PS 28-159 - Invasive grass has greater effect on ecosystem processes in forests with dissimilar nutrient economies

Tuesday, August 8, 2017
Exhibit Hall, Oregon Convention Center
Laura Y. Podzikowski1, Marissa R. Lee2, Catherine Fahey3, Justin P. Wright4, S. Luke Flory5 and Richard P. Phillips1, (1)Biology, Indiana University, Bloomington, IN, (2)University Program in Ecology, Duke University, Durham, NC, (3)Interdisciplinary Ecology, University of Florida, Gainesville, FL, (4)Biology, Duke University, Durham, NC, (5)Agronomy Department, University of Florida, Gainesville, FL
Background/Question/Methods:  We tested the hypothesis that the biogeochemical consequences of an invasive grass, Microstegium vimineum (M.v.), are greatest in plots where the dominant native plants possess nutrient use traits most dissimilar to M.v. Commonly known as Japanese stiltgrass, M.v. is a persistent understory invader in forests of the eastern and midwestern US that has fast cycling nitrogen (N) use traits (e.g., fast-decaying N-rich litter, promotion of microbial nitrification and rapid N uptake). To test the trait dissimilarity hypothesis, we established paired M.v.-invaded and non-invaded plots in forest stands that differed in relative abundance of trees with fast-cycling N use traits (e.g., trees associating with arbuscular mycorrhizal fungi; “AM”) and slow cycling N use traits (e.g., trees associating with ectomycorrhizal fungi; “ECM”). The forest stands were at three locations (Georgia, Indiana, and North Carolina) across a gradient of trait dissimilarity. We sampled surface soils (0-5cm) and aboveground vegetation at peak biomass from 2014-2016 to quantify soil N and C cycling.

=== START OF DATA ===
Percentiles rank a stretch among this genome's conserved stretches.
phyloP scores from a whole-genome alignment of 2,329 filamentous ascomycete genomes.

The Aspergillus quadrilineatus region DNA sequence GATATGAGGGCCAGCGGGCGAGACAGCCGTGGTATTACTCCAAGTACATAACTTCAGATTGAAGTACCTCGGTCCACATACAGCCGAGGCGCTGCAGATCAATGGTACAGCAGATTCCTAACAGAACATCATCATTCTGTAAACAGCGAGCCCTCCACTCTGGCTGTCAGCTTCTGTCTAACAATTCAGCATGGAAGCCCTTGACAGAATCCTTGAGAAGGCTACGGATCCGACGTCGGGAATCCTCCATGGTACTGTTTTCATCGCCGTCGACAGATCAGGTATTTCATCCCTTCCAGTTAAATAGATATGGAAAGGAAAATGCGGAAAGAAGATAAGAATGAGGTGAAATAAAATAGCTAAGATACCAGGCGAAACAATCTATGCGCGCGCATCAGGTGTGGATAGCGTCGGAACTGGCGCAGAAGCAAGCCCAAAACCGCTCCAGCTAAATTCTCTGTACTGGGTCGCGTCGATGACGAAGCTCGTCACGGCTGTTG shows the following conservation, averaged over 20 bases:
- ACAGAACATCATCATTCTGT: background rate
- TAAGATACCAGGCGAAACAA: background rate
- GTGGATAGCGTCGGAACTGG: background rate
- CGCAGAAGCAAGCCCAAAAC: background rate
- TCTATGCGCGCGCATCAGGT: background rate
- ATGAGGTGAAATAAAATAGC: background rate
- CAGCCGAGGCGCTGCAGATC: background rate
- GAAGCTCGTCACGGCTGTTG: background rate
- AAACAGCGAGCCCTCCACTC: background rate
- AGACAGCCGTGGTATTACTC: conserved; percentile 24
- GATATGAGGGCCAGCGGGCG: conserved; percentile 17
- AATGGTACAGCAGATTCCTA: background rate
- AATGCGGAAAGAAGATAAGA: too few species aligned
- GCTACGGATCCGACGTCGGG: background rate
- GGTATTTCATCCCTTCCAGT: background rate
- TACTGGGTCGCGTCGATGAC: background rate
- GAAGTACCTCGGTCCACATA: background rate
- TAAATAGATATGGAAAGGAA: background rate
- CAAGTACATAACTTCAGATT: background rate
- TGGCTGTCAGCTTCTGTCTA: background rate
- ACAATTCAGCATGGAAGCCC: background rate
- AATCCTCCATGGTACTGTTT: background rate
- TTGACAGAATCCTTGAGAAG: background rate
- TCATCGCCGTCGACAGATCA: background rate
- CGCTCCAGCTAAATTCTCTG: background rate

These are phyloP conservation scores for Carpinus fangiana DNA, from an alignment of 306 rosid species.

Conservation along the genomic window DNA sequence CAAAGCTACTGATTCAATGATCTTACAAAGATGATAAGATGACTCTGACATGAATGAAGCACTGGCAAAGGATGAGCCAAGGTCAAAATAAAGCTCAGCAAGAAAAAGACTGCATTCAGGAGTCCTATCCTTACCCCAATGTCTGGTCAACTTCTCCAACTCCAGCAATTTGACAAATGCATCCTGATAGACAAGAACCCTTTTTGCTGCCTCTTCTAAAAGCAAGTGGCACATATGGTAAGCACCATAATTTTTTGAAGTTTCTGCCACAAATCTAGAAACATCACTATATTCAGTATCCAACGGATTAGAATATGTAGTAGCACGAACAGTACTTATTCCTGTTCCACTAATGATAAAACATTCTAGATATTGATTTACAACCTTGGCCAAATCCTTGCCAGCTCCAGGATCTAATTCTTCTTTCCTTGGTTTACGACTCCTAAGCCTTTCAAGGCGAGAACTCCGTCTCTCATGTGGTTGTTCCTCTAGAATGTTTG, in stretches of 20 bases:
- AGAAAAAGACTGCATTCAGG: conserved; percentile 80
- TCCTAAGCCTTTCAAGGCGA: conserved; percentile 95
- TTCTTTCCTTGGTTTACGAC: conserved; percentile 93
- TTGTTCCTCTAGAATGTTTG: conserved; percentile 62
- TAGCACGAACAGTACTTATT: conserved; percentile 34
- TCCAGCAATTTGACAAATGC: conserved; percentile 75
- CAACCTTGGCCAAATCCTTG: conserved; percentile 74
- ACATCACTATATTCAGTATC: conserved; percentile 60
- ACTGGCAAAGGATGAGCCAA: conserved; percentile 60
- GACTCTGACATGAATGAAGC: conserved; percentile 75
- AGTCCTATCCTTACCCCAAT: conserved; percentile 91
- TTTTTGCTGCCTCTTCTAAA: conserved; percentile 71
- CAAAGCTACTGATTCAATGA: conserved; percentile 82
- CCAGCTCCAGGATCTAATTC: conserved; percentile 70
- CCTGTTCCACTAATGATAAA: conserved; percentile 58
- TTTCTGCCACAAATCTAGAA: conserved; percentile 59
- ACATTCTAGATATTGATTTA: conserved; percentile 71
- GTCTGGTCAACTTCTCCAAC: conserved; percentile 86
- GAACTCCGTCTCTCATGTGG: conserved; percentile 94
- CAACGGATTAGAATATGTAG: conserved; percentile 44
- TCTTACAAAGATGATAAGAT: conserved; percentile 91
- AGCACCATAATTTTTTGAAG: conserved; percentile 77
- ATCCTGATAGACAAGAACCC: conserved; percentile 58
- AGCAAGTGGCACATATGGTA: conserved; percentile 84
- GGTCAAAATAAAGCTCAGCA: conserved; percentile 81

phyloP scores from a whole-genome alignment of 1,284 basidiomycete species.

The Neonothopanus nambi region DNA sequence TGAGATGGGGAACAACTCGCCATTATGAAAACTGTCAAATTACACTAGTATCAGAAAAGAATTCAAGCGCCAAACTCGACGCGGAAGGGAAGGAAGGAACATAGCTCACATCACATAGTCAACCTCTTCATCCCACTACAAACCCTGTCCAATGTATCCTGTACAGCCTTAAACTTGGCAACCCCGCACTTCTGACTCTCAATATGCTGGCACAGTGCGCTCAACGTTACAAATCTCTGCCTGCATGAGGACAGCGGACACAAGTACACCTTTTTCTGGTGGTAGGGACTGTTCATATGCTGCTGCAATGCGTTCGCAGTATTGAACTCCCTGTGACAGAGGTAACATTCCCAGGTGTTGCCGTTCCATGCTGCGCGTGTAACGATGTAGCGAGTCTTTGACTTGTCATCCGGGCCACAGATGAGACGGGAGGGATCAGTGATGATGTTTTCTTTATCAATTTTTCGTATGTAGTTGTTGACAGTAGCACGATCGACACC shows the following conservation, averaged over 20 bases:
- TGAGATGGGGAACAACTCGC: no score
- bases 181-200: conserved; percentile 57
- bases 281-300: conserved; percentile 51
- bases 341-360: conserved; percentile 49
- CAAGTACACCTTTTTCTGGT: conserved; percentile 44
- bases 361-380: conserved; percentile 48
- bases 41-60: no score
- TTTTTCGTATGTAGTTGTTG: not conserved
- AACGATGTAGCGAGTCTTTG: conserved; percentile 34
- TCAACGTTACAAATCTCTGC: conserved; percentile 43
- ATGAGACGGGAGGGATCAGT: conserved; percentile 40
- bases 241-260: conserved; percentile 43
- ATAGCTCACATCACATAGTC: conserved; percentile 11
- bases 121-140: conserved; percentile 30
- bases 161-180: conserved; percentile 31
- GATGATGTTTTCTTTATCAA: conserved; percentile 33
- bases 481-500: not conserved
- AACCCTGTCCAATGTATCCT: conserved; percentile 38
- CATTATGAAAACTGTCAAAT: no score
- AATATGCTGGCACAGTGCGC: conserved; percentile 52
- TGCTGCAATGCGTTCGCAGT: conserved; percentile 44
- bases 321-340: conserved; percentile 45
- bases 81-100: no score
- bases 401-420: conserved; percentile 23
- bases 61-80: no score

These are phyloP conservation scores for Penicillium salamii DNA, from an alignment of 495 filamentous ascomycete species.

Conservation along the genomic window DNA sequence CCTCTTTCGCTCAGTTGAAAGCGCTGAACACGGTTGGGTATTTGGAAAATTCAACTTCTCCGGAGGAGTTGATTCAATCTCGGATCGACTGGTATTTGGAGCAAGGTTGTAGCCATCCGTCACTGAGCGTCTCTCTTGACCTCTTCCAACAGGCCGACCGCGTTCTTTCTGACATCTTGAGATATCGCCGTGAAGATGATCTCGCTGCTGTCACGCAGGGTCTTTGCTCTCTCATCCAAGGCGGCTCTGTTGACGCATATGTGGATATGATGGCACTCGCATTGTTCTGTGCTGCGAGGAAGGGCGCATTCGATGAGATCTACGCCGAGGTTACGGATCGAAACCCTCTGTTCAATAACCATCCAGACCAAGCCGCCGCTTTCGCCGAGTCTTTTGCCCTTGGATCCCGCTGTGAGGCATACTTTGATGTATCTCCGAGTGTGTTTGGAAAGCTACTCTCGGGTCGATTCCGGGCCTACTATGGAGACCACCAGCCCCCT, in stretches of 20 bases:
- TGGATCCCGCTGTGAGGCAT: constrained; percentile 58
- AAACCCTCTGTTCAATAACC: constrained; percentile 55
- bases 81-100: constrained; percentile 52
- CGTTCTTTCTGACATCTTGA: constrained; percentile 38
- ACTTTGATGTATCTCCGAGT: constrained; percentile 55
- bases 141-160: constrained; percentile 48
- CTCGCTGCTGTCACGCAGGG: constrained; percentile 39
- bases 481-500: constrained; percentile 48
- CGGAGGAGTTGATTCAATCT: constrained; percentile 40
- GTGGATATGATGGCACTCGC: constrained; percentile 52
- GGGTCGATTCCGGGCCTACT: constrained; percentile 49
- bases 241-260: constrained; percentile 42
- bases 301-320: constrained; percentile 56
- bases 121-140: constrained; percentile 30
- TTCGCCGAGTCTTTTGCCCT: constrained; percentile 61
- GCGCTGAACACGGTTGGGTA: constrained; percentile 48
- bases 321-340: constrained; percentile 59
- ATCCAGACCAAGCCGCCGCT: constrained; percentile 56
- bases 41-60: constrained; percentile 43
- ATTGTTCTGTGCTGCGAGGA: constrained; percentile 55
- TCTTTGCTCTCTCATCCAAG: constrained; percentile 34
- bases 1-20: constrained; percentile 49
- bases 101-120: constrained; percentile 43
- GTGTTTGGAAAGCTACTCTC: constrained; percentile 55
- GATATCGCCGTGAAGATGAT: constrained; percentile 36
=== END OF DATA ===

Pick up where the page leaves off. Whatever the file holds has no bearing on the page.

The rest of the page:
Results/Conclusions:  Non-invaded, ECM-dominated stands were characterized by low net nitrification rates, low soil pH, and high soil C:N, whereas non-invaded AM-dominated stands were characterized by high net nitrification rates, high soil pH, and low soil C:N. In support of our hypothesis, we observed the largest effect of M.v. in ECM-dominated stands. Averaging normalized effect sizes (g) across sample year for all three sites, we found M.v. enhanced net nitrification rates (1.93±0.40SE), soil pH (1.81±0.27SE), and reduced soil C:N ratios (1.27±0.38SE) in ECM-dominated stands. In contrast, the effects of invasion were near zero (ranging 0.27±0.14 to 0.59±0.09SE) in stands dominated by AM trees. Consistent with our initial hypothesis, we observed negative relationships between net nitrification (r2=0.43, p<0.0001), soil pH (r2=0.32, p<0.0001) and the relative abundance of ECM trees, and a positive relationship between soil C:N (r2=0.32, p<0.0001) and the relative abundance of ECM trees. However, in plots invaded by M.v., these relationships flattened, suggesting invasion may homogenize forests, reducing biogeochemical heterogeneity across the landscape. Collectively, our results illuminate how M.v. disproportionately alters biogeochemical conditions in environments where resident trees have the most dissimilar traits, and provides a conceptual framework for assessing invasive species impacts on ecosystem processes.